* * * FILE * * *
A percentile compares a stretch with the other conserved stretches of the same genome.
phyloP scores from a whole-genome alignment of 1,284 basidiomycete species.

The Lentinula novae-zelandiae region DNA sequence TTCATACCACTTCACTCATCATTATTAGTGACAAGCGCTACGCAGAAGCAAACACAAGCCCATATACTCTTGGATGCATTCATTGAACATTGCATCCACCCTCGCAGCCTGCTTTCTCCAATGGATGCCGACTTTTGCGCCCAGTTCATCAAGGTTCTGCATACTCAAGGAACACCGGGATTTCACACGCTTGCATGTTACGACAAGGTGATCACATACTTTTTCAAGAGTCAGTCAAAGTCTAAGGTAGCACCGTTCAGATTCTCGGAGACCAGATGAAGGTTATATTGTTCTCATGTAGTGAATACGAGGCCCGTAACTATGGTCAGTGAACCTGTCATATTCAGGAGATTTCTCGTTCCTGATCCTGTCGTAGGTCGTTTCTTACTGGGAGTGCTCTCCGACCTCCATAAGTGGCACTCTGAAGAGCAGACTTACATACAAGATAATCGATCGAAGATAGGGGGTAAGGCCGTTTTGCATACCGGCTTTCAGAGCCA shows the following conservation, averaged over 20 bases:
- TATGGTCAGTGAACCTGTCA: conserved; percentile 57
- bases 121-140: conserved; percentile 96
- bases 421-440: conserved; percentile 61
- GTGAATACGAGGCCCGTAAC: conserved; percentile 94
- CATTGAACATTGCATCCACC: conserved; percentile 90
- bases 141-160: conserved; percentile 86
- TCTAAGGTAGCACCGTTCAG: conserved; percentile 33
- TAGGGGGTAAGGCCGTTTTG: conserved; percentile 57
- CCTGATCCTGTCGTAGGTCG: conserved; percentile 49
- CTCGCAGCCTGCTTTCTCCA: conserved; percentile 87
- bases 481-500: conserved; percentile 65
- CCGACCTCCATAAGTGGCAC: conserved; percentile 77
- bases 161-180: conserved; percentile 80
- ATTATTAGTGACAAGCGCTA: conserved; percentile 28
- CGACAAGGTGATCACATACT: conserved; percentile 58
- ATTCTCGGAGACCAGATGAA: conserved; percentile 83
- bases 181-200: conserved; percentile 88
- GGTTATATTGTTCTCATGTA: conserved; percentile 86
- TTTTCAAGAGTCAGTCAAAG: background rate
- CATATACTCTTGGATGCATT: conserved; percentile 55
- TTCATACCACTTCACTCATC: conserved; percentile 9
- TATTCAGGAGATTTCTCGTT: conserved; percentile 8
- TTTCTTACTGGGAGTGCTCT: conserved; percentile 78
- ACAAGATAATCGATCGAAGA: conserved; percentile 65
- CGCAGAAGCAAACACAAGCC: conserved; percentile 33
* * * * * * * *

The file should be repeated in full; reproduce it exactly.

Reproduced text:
A percentile compares a stretch with the other conserved stretches of the same genome.
phyloP scores from a whole-genome alignment of 1,284 basidiomycete species.

The Lentinula novae-zelandiae region DNA sequence TTCATACCACTTCACTCATCATTATTAGTGACAAGCGCTACGCAGAAGCAAACACAAGCCCATATACTCTTGGATGCATTCATTGAACATTGCATCCACCCTCGCAGCCTGCTTTCTCCAATGGATGCCGACTTTTGCGCCCAGTTCATCAAGGTTCTGCATACTCAAGGAACACCGGGATTTCACACGCTTGCATGTTACGACAAGGTGATCACATACTTTTTCAAGAGTCAGTCAAAGTCTAAGGTAGCACCGTTCAGATTCTCGGAGACCAGATGAAGGTTATATTGTTCTCATGTAGTGAATACGAGGCCCGTAACTATGGTCAGTGAACCTGTCATATTCAGGAGATTTCTCGTTCCTGATCCTGTCGTAGGTCGTTTCTTACTGGGAGTGCTCTCCGACCTCCATAAGTGGCACTCTGAAGAGCAGACTTACATACAAGATAATCGATCGAAGATAGGGGGTAAGGCCGTTTTGCATACCGGCTTTCAGAGCCA shows the following conservation, averaged over 20 bases:
- TATGGTCAGTGAACCTGTCA: conserved; percentile 57
- bases 121-140: conserved; percentile 96
- bases 421-440: conserved; percentile 61
- GTGAATACGAGGCCCGTAAC: conserved; percentile 94
- CATTGAACATTGCATCCACC: conserved; percentile 90
- bases 141-160: conserved; percentile 86
- TCTAAGGTAGCACCGTTCAG: conserved; percentile 33
- TAGGGGGTAAGGCCGTTTTG: conserved; percentile 57
- CCTGATCCTGTCGTAGGTCG: conserved; percentile 49
- CTCGCAGCCTGCTTTCTCCA: conserved; percentile 87
- bases 481-500: conserved; percentile 65
- CCGACCTCCATAAGTGGCAC: conserved; percentile 77
- bases 161-180: conserved; percentile 80
- ATTATTAGTGACAAGCGCTA: conserved; percentile 28
- CGACAAGGTGATCACATACT: conserved; percentile 58
- ATTCTCGGAGACCAGATGAA: conserved; percentile 83
- bases 181-200: conserved; percentile 88
- GGTTATATTGTTCTCATGTA: conserved; percentile 86
- TTTTCAAGAGTCAGTCAAAG: background rate
- CATATACTCTTGGATGCATT: conserved; percentile 55
- TTCATACCACTTCACTCATC: conserved; percentile 9
- TATTCAGGAGATTTCTCGTT: conserved; percentile 8
- TTTCTTACTGGGAGTGCTCT: conserved; percentile 78
- ACAAGATAATCGATCGAAGA: conserved; percentile 65
- CGCAGAAGCAAACACAAGCC: conserved; percentile 33